We also have a yellow column that represents the fader position here. We can click on this and drag up or down to change the fader position. Currently, all tracks are in their initial state, meaning no Automation has been written. This initial state is also signified by the Automation status button, which is currently set to off. If we want to write Automation and commit some moves, we'll change this state to Touch. Just click where it says off and you get a pulldown menu. We'll choose Touch. Touch Mode allows us to write any parameter we are currently controlling with the mouse, or touching if you have a touch-sensitive control surface.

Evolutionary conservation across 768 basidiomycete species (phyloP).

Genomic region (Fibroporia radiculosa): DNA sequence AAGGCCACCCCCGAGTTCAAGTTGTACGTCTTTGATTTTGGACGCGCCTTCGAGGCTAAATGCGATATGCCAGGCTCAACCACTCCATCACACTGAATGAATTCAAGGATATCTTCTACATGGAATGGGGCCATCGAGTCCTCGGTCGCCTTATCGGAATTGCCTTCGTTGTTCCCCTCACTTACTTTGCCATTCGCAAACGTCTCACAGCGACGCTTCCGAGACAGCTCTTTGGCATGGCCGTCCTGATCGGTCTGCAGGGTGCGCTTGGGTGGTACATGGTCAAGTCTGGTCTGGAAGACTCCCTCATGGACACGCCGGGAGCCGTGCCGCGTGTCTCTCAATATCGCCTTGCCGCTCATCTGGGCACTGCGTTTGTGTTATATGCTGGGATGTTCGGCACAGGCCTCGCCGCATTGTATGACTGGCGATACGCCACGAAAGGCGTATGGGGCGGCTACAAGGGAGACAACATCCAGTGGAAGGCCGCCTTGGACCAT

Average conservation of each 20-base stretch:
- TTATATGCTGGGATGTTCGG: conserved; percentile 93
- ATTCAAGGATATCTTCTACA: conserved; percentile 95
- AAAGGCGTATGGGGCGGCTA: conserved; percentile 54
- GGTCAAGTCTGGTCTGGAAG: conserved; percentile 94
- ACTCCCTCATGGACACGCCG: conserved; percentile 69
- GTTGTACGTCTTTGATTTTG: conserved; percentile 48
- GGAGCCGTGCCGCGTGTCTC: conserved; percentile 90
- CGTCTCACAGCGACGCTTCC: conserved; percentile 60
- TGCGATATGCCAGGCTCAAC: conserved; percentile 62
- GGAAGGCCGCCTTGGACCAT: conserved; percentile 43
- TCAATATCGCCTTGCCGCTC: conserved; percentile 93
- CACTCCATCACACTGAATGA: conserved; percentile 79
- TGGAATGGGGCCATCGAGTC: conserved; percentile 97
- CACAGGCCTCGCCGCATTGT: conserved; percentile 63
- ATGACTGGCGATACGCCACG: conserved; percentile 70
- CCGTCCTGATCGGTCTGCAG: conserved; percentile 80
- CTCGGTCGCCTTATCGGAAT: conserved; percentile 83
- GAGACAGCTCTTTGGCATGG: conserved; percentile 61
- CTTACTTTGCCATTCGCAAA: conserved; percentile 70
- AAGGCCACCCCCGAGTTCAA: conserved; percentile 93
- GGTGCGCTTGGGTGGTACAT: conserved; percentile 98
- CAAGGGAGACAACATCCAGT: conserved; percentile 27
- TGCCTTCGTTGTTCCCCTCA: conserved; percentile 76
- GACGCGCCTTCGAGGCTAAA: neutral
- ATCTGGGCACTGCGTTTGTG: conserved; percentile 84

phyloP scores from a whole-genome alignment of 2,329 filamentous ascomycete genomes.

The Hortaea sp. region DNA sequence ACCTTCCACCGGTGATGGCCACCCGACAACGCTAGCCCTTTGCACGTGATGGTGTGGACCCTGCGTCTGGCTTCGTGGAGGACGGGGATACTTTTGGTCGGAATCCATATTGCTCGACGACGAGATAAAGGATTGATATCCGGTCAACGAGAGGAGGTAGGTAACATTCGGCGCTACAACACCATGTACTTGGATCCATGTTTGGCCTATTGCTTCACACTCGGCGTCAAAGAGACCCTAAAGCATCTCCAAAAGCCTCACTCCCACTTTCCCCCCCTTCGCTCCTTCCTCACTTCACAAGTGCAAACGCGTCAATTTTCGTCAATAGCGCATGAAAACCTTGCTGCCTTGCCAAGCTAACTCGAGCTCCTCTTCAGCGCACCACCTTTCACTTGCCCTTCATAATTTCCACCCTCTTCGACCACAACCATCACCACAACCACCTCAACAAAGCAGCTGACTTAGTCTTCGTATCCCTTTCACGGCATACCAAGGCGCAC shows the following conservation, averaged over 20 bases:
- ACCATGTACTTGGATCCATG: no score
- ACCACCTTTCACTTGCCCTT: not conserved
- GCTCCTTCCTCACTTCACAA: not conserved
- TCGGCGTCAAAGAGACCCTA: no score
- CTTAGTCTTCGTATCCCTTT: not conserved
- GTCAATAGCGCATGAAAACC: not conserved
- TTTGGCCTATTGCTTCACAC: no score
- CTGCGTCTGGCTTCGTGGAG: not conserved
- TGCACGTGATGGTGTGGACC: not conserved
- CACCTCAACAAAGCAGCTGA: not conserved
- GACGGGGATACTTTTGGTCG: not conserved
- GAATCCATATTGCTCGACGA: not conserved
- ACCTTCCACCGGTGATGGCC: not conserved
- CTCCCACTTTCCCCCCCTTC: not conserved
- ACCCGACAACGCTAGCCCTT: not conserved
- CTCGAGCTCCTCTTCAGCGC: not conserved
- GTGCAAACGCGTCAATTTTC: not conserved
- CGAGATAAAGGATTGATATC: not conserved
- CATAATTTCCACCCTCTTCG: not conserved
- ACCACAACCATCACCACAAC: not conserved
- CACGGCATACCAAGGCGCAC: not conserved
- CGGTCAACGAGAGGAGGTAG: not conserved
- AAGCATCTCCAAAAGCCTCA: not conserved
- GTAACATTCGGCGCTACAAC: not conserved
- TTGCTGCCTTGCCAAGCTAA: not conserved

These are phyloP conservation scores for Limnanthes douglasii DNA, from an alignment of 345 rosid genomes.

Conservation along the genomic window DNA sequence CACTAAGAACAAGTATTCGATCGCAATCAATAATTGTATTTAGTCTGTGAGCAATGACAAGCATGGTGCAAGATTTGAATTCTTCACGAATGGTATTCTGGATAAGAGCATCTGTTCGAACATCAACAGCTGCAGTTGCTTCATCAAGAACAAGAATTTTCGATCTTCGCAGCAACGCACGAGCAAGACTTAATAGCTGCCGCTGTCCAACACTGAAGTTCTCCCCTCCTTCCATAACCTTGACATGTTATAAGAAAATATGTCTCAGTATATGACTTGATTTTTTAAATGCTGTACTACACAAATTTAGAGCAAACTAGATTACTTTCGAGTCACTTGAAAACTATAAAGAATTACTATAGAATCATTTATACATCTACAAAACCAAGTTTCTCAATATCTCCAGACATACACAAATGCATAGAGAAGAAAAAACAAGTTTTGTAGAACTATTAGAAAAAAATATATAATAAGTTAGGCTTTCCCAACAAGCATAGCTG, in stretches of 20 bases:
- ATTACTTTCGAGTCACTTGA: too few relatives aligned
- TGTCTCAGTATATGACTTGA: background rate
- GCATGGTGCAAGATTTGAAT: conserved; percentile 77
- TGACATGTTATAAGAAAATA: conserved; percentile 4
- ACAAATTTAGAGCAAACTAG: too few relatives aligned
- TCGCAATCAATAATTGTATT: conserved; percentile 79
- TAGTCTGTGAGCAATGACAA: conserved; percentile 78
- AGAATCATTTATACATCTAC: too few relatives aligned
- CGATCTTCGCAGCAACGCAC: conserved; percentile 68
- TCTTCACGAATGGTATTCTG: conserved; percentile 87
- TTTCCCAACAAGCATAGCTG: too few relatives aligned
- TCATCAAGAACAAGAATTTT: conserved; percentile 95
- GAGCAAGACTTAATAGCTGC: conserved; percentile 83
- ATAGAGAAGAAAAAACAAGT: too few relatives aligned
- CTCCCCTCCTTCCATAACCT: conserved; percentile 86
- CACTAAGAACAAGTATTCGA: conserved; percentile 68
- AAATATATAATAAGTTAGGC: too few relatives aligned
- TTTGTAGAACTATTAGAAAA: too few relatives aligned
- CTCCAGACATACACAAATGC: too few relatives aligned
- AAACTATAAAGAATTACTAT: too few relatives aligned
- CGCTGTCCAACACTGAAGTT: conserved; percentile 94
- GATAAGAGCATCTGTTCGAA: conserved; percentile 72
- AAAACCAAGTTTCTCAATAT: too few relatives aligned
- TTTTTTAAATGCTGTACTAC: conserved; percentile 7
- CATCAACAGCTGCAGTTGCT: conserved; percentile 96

This means that if you are moving the fader during playback, it'll write that move as Automation into the track. If you're touching the panner and moving the panner, Logic will write that information into the track. As we start to write Automation, the gray line running horizontally across the track will start to contain Automation nodes, which are Automation data point that tell the parameter where to be. This singer has a tendency to fall off at the end of phrases. So, I am going to use Automation to lift up the end of his words. I am going to hit Play and start moving the fader. You'll see the nodes written as I go.
(Music playing.) Now that we have written Automation, we can go into a Safe Mode, Read Mode where the Automation parameters can follow what we wrote.